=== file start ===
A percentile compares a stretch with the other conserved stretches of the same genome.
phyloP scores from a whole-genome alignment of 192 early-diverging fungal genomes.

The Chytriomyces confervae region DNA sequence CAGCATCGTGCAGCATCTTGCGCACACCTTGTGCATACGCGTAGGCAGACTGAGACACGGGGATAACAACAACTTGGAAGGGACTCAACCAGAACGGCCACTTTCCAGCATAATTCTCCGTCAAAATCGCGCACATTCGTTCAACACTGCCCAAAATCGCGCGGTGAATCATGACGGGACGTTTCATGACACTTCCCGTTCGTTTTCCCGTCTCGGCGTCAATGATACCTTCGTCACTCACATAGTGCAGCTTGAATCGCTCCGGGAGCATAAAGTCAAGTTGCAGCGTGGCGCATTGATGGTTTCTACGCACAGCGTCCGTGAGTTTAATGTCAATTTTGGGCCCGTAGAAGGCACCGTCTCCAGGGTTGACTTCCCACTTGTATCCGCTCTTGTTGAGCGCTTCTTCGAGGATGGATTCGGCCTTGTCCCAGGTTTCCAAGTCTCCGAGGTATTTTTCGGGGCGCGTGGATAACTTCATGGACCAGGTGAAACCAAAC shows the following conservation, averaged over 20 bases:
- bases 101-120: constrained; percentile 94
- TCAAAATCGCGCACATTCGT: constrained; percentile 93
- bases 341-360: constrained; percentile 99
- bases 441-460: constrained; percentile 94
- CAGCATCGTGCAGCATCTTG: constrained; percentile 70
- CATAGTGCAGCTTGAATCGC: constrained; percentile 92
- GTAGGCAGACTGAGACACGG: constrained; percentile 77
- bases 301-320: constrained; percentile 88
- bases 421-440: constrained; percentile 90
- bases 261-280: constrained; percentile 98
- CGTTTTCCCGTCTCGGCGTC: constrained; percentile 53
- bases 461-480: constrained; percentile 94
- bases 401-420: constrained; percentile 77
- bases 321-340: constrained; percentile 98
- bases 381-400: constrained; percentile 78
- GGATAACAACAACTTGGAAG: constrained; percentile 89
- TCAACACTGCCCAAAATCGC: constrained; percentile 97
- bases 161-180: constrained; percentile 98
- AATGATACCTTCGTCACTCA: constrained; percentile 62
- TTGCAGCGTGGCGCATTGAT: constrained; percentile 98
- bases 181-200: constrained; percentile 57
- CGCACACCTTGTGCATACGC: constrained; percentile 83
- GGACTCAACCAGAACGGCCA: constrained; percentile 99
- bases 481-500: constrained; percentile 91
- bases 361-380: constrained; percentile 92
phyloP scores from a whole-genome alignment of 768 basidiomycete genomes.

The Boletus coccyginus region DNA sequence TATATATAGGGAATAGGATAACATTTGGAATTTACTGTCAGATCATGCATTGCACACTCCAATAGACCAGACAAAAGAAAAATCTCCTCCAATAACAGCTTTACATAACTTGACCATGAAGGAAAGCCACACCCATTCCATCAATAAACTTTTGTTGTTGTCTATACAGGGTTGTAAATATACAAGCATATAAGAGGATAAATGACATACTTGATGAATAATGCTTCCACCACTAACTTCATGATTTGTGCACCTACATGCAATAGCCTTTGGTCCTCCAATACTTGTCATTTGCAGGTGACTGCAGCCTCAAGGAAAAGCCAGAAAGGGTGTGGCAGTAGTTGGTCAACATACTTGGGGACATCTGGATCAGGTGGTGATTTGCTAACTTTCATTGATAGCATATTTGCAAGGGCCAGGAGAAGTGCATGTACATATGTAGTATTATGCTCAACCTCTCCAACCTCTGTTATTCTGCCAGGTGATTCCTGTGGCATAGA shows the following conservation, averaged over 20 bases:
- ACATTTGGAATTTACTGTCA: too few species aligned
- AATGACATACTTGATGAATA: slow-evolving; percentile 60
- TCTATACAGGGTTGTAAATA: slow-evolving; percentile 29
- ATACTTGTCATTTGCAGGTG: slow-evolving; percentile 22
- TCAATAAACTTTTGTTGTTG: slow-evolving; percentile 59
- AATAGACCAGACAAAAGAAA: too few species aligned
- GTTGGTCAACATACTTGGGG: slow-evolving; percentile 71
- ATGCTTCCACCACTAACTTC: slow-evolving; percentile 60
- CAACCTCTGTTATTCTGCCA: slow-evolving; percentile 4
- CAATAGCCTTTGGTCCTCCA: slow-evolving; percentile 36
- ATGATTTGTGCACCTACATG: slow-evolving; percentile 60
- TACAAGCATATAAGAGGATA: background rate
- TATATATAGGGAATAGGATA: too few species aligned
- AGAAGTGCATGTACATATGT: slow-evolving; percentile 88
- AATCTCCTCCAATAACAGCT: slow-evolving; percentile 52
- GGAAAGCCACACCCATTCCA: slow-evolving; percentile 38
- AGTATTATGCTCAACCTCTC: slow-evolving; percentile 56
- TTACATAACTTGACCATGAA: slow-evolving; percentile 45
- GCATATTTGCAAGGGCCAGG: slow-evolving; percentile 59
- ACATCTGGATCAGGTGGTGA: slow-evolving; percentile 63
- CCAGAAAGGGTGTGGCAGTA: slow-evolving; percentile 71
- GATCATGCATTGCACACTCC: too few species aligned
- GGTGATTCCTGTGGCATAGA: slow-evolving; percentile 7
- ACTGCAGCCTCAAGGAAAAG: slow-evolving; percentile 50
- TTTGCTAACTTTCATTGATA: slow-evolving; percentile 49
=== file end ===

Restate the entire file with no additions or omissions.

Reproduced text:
A percentile compares a stretch with the other conserved stretches of the same genome.
phyloP scores from a whole-genome alignment of 192 early-diverging fungal genomes.

The Chytriomyces confervae region DNA sequence CAGCATCGTGCAGCATCTTGCGCACACCTTGTGCATACGCGTAGGCAGACTGAGACACGGGGATAACAACAACTTGGAAGGGACTCAACCAGAACGGCCACTTTCCAGCATAATTCTCCGTCAAAATCGCGCACATTCGTTCAACACTGCCCAAAATCGCGCGGTGAATCATGACGGGACGTTTCATGACACTTCCCGTTCGTTTTCCCGTCTCGGCGTCAATGATACCTTCGTCACTCACATAGTGCAGCTTGAATCGCTCCGGGAGCATAAAGTCAAGTTGCAGCGTGGCGCATTGATGGTTTCTACGCACAGCGTCCGTGAGTTTAATGTCAATTTTGGGCCCGTAGAAGGCACCGTCTCCAGGGTTGACTTCCCACTTGTATCCGCTCTTGTTGAGCGCTTCTTCGAGGATGGATTCGGCCTTGTCCCAGGTTTCCAAGTCTCCGAGGTATTTTTCGGGGCGCGTGGATAACTTCATGGACCAGGTGAAACCAAAC shows the following conservation, averaged over 20 bases:
- bases 101-120: constrained; percentile 94
- TCAAAATCGCGCACATTCGT: constrained; percentile 93
- bases 341-360: constrained; percentile 99
- bases 441-460: constrained; percentile 94
- CAGCATCGTGCAGCATCTTG: constrained; percentile 70
- CATAGTGCAGCTTGAATCGC: constrained; percentile 92
- GTAGGCAGACTGAGACACGG: constrained; percentile 77
- bases 301-320: constrained; percentile 88
- bases 421-440: constrained; percentile 90
- bases 261-280: constrained; percentile 98
- CGTTTTCCCGTCTCGGCGTC: constrained; percentile 53
- bases 461-480: constrained; percentile 94
- bases 401-420: constrained; percentile 77
- bases 321-340: constrained; percentile 98
- bases 381-400: constrained; percentile 78
- GGATAACAACAACTTGGAAG: constrained; percentile 89
- TCAACACTGCCCAAAATCGC: constrained; percentile 97
- bases 161-180: constrained; percentile 98
- AATGATACCTTCGTCACTCA: constrained; percentile 62
- TTGCAGCGTGGCGCATTGAT: constrained; percentile 98
- bases 181-200: constrained; percentile 57
- CGCACACCTTGTGCATACGC: constrained; percentile 83
- GGACTCAACCAGAACGGCCA: constrained; percentile 99
- bases 481-500: constrained; percentile 91
- bases 361-380: constrained; percentile 92
phyloP scores from a whole-genome alignment of 768 basidiomycete genomes.

The Boletus coccyginus region DNA sequence TATATATAGGGAATAGGATAACATTTGGAATTTACTGTCAGATCATGCATTGCACACTCCAATAGACCAGACAAAAGAAAAATCTCCTCCAATAACAGCTTTACATAACTTGACCATGAAGGAAAGCCACACCCATTCCATCAATAAACTTTTGTTGTTGTCTATACAGGGTTGTAAATATACAAGCATATAAGAGGATAAATGACATACTTGATGAATAATGCTTCCACCACTAACTTCATGATTTGTGCACCTACATGCAATAGCCTTTGGTCCTCCAATACTTGTCATTTGCAGGTGACTGCAGCCTCAAGGAAAAGCCAGAAAGGGTGTGGCAGTAGTTGGTCAACATACTTGGGGACATCTGGATCAGGTGGTGATTTGCTAACTTTCATTGATAGCATATTTGCAAGGGCCAGGAGAAGTGCATGTACATATGTAGTATTATGCTCAACCTCTCCAACCTCTGTTATTCTGCCAGGTGATTCCTGTGGCATAGA shows the following conservation, averaged over 20 bases:
- ACATTTGGAATTTACTGTCA: too few species aligned
- AATGACATACTTGATGAATA: slow-evolving; percentile 60
- TCTATACAGGGTTGTAAATA: slow-evolving; percentile 29
- ATACTTGTCATTTGCAGGTG: slow-evolving; percentile 22
- TCAATAAACTTTTGTTGTTG: slow-evolving; percentile 59
- AATAGACCAGACAAAAGAAA: too few species aligned
- GTTGGTCAACATACTTGGGG: slow-evolving; percentile 71
- ATGCTTCCACCACTAACTTC: slow-evolving; percentile 60
- CAACCTCTGTTATTCTGCCA: slow-evolving; percentile 4
- CAATAGCCTTTGGTCCTCCA: slow-evolving; percentile 36
- ATGATTTGTGCACCTACATG: slow-evolving; percentile 60
- TACAAGCATATAAGAGGATA: background rate
- TATATATAGGGAATAGGATA: too few species aligned
- AGAAGTGCATGTACATATGT: slow-evolving; percentile 88
- AATCTCCTCCAATAACAGCT: slow-evolving; percentile 52
- GGAAAGCCACACCCATTCCA: slow-evolving; percentile 38
- AGTATTATGCTCAACCTCTC: slow-evolving; percentile 56
- TTACATAACTTGACCATGAA: slow-evolving; percentile 45
- GCATATTTGCAAGGGCCAGG: slow-evolving; percentile 59
- ACATCTGGATCAGGTGGTGA: slow-evolving; percentile 63
- CCAGAAAGGGTGTGGCAGTA: slow-evolving; percentile 71
- GATCATGCATTGCACACTCC: too few species aligned
- GGTGATTCCTGTGGCATAGA: slow-evolving; percentile 7
- ACTGCAGCCTCAAGGAAAAG: slow-evolving; percentile 50
- TTTGCTAACTTTCATTGATA: slow-evolving; percentile 49